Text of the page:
There's a new DeLorean DMC-12 coming out — or rather, there's a new version of the same stainless steel wedge of a sportscar that became an icon (and perhaps the lone representative) of '80s cool. But it won't run on gas — it'll be electric.
And unlike the DeLorean that played a vital role in Back to the Future, this one won't require a nuclear reaction that generates 1.21 gigawatts.
Originally published on Tue October 18, 2011 11:08 am
We here at Shots have long considered our trips to the hair salon to be good for our mental health: A pampering head massage in the shampoo chair can be amazingly relaxing.
Public officials think hair stylists could play a vital role in physical health, too, by helping spot potentially cancerous skin lesions on their clients' scalp, neck and face. Research published Monday in the Archives of Dermatology suggests some stylists and barbers are already informally performing these skin cancer exams on clients.
Husband and wife team Jerome Groopman and Pamela Hartzband collaborated on Your Medical Mind. Hartzband is an endocrinologist. Groopman is an oncologist, New Yorker staff writer and author of How Doctors Think.
In their new book, Your Medical Mind: How To Decide What Is Right For You, oncologist Jerome Groopman and his wife, endocrinologist Pamela Hartzband, offer a roadmap to help people make the best medical decisions they can.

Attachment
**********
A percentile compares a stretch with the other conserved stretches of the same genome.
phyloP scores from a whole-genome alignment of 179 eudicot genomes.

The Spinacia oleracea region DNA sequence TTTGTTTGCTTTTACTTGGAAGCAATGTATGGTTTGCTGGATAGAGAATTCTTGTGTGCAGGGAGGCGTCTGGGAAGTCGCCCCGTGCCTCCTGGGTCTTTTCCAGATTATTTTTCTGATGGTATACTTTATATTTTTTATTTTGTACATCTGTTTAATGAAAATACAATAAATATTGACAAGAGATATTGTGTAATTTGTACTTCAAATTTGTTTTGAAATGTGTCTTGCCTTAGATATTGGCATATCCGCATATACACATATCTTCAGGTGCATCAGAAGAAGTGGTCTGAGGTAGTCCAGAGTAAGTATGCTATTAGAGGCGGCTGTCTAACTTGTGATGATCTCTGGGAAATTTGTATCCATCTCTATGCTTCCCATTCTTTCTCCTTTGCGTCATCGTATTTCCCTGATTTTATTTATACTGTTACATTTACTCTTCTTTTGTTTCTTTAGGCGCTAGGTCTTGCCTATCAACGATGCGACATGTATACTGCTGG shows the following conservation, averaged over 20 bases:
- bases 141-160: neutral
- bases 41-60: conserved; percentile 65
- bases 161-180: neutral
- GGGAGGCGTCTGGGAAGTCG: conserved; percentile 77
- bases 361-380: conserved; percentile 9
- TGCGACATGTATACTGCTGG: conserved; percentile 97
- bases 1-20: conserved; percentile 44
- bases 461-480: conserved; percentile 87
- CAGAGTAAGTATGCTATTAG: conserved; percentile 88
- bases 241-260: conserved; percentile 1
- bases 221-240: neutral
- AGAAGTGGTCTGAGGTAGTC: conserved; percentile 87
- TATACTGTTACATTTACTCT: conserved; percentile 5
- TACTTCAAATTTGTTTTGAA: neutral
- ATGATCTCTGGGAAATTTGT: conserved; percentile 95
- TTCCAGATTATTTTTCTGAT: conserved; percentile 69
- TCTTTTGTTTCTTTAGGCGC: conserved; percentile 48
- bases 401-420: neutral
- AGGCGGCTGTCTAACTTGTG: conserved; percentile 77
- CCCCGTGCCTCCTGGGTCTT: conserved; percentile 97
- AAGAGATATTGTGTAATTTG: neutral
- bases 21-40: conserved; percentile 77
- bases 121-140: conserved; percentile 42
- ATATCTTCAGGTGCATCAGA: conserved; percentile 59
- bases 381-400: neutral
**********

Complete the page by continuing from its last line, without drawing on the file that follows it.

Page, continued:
A Justice Department lawyer has returned to the unit that prosecutes sensitive public corruption cases after being transferred more than two years ago in the aftermath of the botched case against the late Sen. Ted Stevens (R-Alaska).
Looking thin, weary and dazed, Israeli soldier Gilad Shalit returned home Tuesday from more than five years of captivity in the Gaza Strip. In exchange, hundreds of Palestinian prisoners were released.
"A truck filled with President Obama's podiums and audio equipment," including a teleprompter from which he reads prepared remarks and the presidential seal he stands behind, was stolen from a hotel parking lot in Henrico, Va., on Monday, local WWBT-TV reports.
The vehicle was discovered a short time later outside another local hotel. The TV station says it isn't yet known whether everything inside was recovered.
New York Mayor Michael Bloomberg has a connection to the Occupy Wall Street protesters. The mayor's girlfriend Diana Taylor is on the board of directors of Brookfield Office Properties. That company owns Zuccotti Park, where protesters have been camping for weeks. He insists they don't discuss the demonstrations or her business interests at home.
Secretary of State Hillary Rodham Clinton is in Tripoli today and while in Libya will both congratulate the Libyan people on their freedom from Moammar Gadhafi and announce several new types of aid headed their way from the U.S., NPR's Jackie Northam reports.
Originally published on Mon October 24, 2011 3:43 pm
A "dazed ... thin and pale" Gilad Shalit is home in Israel today after more than five years as a prisoner of Hamas, while Palestinians are joyously celebrating in Ramallah as Israeli authorities begin releasing some of the hundreds of prisoners who are being set free in exchange for the Israeli soldier's release.